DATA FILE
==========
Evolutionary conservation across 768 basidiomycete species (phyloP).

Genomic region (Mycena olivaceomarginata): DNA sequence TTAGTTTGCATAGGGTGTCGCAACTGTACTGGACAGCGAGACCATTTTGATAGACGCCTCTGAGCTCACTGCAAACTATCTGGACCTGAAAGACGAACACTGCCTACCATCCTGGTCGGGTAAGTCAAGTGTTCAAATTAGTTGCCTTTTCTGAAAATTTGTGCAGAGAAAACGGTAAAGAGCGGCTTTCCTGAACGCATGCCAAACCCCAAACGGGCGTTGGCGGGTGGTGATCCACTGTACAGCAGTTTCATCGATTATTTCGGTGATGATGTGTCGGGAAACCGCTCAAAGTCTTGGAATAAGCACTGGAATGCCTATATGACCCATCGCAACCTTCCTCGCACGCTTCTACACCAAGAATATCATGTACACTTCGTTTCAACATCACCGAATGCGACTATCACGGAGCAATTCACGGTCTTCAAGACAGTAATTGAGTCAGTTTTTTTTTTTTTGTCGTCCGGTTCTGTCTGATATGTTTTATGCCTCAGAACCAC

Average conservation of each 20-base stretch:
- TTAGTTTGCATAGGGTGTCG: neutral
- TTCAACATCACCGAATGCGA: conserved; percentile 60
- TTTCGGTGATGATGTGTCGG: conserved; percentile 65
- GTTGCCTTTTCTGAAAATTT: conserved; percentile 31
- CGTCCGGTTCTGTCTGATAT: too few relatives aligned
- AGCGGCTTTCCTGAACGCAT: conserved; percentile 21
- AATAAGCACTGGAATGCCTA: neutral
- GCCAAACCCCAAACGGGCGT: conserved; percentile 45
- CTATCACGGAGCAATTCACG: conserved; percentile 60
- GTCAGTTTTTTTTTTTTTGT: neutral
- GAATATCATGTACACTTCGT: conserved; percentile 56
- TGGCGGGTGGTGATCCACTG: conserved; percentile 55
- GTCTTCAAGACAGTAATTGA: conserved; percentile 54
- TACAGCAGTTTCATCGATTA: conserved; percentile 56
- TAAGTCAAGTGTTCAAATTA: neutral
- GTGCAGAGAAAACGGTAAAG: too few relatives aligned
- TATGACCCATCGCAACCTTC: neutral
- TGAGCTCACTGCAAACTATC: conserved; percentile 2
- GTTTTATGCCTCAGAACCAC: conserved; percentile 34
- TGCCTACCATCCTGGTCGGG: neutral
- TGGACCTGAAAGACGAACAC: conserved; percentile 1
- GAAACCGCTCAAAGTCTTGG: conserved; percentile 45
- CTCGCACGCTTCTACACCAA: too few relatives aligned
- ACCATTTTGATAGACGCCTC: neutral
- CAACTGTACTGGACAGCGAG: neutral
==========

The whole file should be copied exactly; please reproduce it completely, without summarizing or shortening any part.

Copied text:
Evolutionary conservation across 768 basidiomycete species (phyloP).

Genomic region (Mycena olivaceomarginata): DNA sequence TTAGTTTGCATAGGGTGTCGCAACTGTACTGGACAGCGAGACCATTTTGATAGACGCCTCTGAGCTCACTGCAAACTATCTGGACCTGAAAGACGAACACTGCCTACCATCCTGGTCGGGTAAGTCAAGTGTTCAAATTAGTTGCCTTTTCTGAAAATTTGTGCAGAGAAAACGGTAAAGAGCGGCTTTCCTGAACGCATGCCAAACCCCAAACGGGCGTTGGCGGGTGGTGATCCACTGTACAGCAGTTTCATCGATTATTTCGGTGATGATGTGTCGGGAAACCGCTCAAAGTCTTGGAATAAGCACTGGAATGCCTATATGACCCATCGCAACCTTCCTCGCACGCTTCTACACCAAGAATATCATGTACACTTCGTTTCAACATCACCGAATGCGACTATCACGGAGCAATTCACGGTCTTCAAGACAGTAATTGAGTCAGTTTTTTTTTTTTTGTCGTCCGGTTCTGTCTGATATGTTTTATGCCTCAGAACCAC

Average conservation of each 20-base stretch:
- TTAGTTTGCATAGGGTGTCG: neutral
- TTCAACATCACCGAATGCGA: conserved; percentile 60
- TTTCGGTGATGATGTGTCGG: conserved; percentile 65
- GTTGCCTTTTCTGAAAATTT: conserved; percentile 31
- CGTCCGGTTCTGTCTGATAT: too few relatives aligned
- AGCGGCTTTCCTGAACGCAT: conserved; percentile 21
- AATAAGCACTGGAATGCCTA: neutral
- GCCAAACCCCAAACGGGCGT: conserved; percentile 45
- CTATCACGGAGCAATTCACG: conserved; percentile 60
- GTCAGTTTTTTTTTTTTTGT: neutral
- GAATATCATGTACACTTCGT: conserved; percentile 56
- TGGCGGGTGGTGATCCACTG: conserved; percentile 55
- GTCTTCAAGACAGTAATTGA: conserved; percentile 54
- TACAGCAGTTTCATCGATTA: conserved; percentile 56
- TAAGTCAAGTGTTCAAATTA: neutral
- GTGCAGAGAAAACGGTAAAG: too few relatives aligned
- TATGACCCATCGCAACCTTC: neutral
- TGAGCTCACTGCAAACTATC: conserved; percentile 2
- GTTTTATGCCTCAGAACCAC: conserved; percentile 34
- TGCCTACCATCCTGGTCGGG: neutral
- TGGACCTGAAAGACGAACAC: conserved; percentile 1
- GAAACCGCTCAAAGTCTTGG: conserved; percentile 45
- CTCGCACGCTTCTACACCAA: too few relatives aligned
- ACCATTTTGATAGACGCCTC: neutral
- CAACTGTACTGGACAGCGAG: neutral